In the early 1930s, Boeing's 247 airplane was the airplane to beat. Donald Douglas' company secured a TWA contract for a new style of airplane. Douglas Commercial Model 1 (DC-1), was produced in 1933. The model was tinkered with and unveiled the following year. This DC-2 was successful enough to make Boeing's 247 practically obsolete. Douglas Aircraft engineers continued to tinker and improve their design. Their first DC-3 was unveiled on December 17, 1935. While not as revolutionary as the craft flown by the Wright Brothers at Kitty Hawk 32 years ago on that date, the DC-3 changed the industry.
A Transworld Airlines DC-2 airplane.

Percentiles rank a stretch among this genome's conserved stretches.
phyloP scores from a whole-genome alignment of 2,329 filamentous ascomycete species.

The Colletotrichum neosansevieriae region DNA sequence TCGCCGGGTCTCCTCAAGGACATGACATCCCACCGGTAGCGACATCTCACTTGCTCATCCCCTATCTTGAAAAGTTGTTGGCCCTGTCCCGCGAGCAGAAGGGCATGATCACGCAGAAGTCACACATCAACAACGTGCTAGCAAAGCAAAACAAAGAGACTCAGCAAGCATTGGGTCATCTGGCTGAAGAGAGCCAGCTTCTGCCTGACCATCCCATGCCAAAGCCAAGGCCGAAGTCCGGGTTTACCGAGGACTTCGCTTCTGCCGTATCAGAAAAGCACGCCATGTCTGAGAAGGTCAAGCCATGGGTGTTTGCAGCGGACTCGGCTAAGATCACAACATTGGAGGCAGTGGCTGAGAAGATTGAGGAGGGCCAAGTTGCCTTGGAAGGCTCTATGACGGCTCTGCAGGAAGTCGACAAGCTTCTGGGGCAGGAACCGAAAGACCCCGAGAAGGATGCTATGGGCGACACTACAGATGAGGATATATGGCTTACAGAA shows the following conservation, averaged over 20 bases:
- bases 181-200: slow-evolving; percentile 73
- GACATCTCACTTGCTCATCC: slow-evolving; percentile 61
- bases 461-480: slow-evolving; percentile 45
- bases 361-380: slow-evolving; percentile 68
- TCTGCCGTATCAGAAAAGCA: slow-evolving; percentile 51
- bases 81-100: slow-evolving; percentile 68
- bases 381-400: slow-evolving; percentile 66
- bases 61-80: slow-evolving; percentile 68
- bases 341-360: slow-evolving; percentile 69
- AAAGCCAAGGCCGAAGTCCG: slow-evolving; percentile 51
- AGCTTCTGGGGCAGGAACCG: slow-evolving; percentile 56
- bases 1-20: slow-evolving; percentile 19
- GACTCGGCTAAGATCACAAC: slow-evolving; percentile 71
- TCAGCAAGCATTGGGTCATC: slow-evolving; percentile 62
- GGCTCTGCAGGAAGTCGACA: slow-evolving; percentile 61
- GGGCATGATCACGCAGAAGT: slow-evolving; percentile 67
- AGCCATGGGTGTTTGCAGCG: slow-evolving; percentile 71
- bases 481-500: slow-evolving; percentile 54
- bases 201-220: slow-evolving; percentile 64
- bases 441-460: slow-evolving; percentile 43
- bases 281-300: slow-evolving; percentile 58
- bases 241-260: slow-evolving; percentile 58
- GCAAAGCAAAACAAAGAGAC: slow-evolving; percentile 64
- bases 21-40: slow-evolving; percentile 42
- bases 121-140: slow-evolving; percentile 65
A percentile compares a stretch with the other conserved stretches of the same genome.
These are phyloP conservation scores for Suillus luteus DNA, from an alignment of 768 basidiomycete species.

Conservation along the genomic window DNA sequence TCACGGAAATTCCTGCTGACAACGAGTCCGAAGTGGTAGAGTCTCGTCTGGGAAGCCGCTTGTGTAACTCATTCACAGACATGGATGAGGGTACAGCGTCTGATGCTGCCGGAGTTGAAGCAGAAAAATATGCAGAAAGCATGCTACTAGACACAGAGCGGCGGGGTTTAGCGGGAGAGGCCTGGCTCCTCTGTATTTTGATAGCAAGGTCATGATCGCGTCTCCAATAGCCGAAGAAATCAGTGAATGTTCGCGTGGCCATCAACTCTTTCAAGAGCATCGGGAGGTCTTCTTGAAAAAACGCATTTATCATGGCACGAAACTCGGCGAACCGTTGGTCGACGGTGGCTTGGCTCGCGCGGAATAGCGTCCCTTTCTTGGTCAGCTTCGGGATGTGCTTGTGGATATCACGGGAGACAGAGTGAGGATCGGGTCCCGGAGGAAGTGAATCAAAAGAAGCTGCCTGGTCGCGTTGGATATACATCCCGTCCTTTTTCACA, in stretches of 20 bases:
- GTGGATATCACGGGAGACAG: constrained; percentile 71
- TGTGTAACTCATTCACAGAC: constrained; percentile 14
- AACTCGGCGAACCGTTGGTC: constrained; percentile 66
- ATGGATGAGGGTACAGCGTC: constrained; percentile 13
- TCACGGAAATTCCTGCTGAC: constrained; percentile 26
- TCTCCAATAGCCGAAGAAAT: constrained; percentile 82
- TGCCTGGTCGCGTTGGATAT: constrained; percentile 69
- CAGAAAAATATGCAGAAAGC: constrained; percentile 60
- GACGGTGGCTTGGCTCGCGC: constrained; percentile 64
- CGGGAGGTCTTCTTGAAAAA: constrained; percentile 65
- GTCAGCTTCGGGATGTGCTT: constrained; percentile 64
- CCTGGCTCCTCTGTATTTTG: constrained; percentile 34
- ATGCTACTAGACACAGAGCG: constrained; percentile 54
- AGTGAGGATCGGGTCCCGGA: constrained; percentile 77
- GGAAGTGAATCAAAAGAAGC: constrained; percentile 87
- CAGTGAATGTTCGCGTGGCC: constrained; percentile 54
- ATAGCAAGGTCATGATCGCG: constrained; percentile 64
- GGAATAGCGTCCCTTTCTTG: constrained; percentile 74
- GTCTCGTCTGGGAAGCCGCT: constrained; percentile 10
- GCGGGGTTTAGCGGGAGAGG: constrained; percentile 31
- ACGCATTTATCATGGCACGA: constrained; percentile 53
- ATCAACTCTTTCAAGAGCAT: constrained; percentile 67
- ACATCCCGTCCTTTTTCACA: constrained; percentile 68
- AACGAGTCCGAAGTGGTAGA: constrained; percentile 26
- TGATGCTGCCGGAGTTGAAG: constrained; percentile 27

An American Airlines DC-3 airplane.
A Pan American DC-2 airplane.
At an aviation exposition this DC-3 was posed next to a Douglas M2 biplane.
The DC-2 was successful enough to drive the Boeing 247 into retirement as company after company began to buy the Douglas aircrafts. Military orders grew as well, as the basic model design was adapted for various needs. In 1934, the Douglas Aircraft Company, Inc. had brought in $5.3 million in sales.
The success Douglas was beginning to achieve mushroomed beyond anyone's expectations with the next model, the DC-3. It was original designed as a sleeper version of the DC-2, and called the Douglas Sleeper Transport (DST). The day version of the craft was the DC-3, the airplane that finally allowed airline companies to make more profits from passengers than from airmail contracts.